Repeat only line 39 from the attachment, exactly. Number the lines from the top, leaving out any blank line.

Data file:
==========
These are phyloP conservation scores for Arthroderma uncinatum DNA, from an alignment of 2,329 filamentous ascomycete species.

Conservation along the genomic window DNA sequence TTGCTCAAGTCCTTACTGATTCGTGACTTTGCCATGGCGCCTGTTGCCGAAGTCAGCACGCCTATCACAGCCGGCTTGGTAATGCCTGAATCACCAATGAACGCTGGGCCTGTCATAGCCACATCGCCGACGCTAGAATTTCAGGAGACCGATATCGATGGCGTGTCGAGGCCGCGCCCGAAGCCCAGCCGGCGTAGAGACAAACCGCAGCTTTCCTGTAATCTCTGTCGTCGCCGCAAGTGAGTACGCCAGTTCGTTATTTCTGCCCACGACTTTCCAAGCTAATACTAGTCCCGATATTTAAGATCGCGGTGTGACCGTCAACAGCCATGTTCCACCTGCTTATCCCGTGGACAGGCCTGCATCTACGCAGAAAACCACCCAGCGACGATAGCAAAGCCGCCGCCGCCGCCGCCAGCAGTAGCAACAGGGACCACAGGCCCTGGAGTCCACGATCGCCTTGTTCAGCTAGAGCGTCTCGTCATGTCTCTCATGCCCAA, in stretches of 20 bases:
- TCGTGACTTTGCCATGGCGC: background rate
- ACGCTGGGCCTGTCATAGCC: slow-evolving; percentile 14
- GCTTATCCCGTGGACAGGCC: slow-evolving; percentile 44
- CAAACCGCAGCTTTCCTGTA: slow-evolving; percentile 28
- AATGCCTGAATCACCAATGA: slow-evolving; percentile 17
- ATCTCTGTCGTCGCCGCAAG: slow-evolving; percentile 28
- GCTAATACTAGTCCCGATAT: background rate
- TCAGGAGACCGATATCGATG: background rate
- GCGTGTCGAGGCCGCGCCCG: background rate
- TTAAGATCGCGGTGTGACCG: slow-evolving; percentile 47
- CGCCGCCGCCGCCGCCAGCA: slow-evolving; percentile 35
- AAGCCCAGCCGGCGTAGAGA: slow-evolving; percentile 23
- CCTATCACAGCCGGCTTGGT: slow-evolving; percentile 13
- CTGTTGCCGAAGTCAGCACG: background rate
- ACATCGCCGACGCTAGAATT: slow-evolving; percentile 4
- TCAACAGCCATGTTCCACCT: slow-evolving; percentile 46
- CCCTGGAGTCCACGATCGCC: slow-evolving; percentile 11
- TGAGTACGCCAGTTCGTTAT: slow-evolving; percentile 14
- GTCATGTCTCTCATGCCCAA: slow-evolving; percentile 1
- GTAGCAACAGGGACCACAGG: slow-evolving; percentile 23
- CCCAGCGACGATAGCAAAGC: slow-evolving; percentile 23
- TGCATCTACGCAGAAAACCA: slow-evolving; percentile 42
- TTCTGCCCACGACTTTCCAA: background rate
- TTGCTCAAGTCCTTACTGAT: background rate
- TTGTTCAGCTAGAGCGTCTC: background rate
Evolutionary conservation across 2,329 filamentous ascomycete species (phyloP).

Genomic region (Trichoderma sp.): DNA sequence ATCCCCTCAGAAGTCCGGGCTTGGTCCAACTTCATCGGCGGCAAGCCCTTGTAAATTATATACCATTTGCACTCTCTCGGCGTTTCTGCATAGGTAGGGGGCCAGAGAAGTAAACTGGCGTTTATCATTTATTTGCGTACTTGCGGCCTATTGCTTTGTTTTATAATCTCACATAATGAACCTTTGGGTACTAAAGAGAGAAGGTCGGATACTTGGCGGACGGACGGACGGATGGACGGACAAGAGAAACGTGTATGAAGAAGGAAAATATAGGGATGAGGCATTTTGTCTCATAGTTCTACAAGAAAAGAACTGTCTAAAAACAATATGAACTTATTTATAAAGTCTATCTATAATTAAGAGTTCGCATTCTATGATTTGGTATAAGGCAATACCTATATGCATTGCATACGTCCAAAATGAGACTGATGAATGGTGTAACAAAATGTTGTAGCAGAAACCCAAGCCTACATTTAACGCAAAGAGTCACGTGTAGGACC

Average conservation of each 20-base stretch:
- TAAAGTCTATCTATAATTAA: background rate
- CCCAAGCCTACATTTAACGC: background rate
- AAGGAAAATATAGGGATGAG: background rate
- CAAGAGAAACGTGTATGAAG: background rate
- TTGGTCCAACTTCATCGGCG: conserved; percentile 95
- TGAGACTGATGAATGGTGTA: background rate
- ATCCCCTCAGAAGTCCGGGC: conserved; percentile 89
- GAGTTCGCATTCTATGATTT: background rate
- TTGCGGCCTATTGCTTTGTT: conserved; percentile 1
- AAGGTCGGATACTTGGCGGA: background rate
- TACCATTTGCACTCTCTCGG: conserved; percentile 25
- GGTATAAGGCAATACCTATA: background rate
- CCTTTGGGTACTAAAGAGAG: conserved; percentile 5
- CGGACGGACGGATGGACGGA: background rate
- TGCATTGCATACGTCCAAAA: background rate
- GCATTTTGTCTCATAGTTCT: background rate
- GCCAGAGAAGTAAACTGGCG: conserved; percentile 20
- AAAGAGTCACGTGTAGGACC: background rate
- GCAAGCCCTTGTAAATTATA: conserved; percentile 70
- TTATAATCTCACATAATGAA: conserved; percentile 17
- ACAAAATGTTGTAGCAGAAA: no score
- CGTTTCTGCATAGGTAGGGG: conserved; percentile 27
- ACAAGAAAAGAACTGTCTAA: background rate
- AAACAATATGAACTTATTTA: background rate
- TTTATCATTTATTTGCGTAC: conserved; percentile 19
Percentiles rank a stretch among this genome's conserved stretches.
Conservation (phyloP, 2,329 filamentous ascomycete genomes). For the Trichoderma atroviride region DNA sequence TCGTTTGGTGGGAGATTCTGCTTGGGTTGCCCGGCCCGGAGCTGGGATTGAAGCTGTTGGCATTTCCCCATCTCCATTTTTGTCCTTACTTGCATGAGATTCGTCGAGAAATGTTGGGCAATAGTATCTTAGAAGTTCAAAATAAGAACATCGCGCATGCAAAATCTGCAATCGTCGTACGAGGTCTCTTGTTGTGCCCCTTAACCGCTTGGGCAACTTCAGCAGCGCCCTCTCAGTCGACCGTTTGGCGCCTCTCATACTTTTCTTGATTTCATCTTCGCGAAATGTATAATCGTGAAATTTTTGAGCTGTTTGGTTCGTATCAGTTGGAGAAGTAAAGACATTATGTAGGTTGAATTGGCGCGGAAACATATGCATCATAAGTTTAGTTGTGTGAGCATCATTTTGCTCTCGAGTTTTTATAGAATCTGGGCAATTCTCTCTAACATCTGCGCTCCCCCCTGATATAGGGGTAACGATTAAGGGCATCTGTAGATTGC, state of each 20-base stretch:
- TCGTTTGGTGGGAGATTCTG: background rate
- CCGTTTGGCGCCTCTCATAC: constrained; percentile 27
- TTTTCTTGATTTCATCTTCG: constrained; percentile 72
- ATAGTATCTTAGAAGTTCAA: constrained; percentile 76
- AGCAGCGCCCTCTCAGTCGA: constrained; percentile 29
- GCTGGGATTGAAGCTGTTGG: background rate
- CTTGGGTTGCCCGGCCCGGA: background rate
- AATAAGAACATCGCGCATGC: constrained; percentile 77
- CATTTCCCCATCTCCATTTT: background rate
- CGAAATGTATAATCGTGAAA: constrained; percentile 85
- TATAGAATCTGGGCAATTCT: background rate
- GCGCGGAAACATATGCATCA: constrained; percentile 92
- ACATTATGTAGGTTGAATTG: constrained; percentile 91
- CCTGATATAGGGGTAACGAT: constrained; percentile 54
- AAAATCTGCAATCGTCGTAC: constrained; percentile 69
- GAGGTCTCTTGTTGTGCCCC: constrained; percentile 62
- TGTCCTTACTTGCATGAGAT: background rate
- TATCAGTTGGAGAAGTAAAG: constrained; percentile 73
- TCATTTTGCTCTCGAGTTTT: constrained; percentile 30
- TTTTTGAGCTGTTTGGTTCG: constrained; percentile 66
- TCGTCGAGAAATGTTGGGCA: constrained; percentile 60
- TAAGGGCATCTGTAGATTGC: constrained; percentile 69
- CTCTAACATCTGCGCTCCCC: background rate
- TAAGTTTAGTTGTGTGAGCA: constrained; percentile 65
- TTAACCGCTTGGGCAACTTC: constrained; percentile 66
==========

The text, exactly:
- TTGCGGCCTATTGCTTTGTT: conserved; percentile 1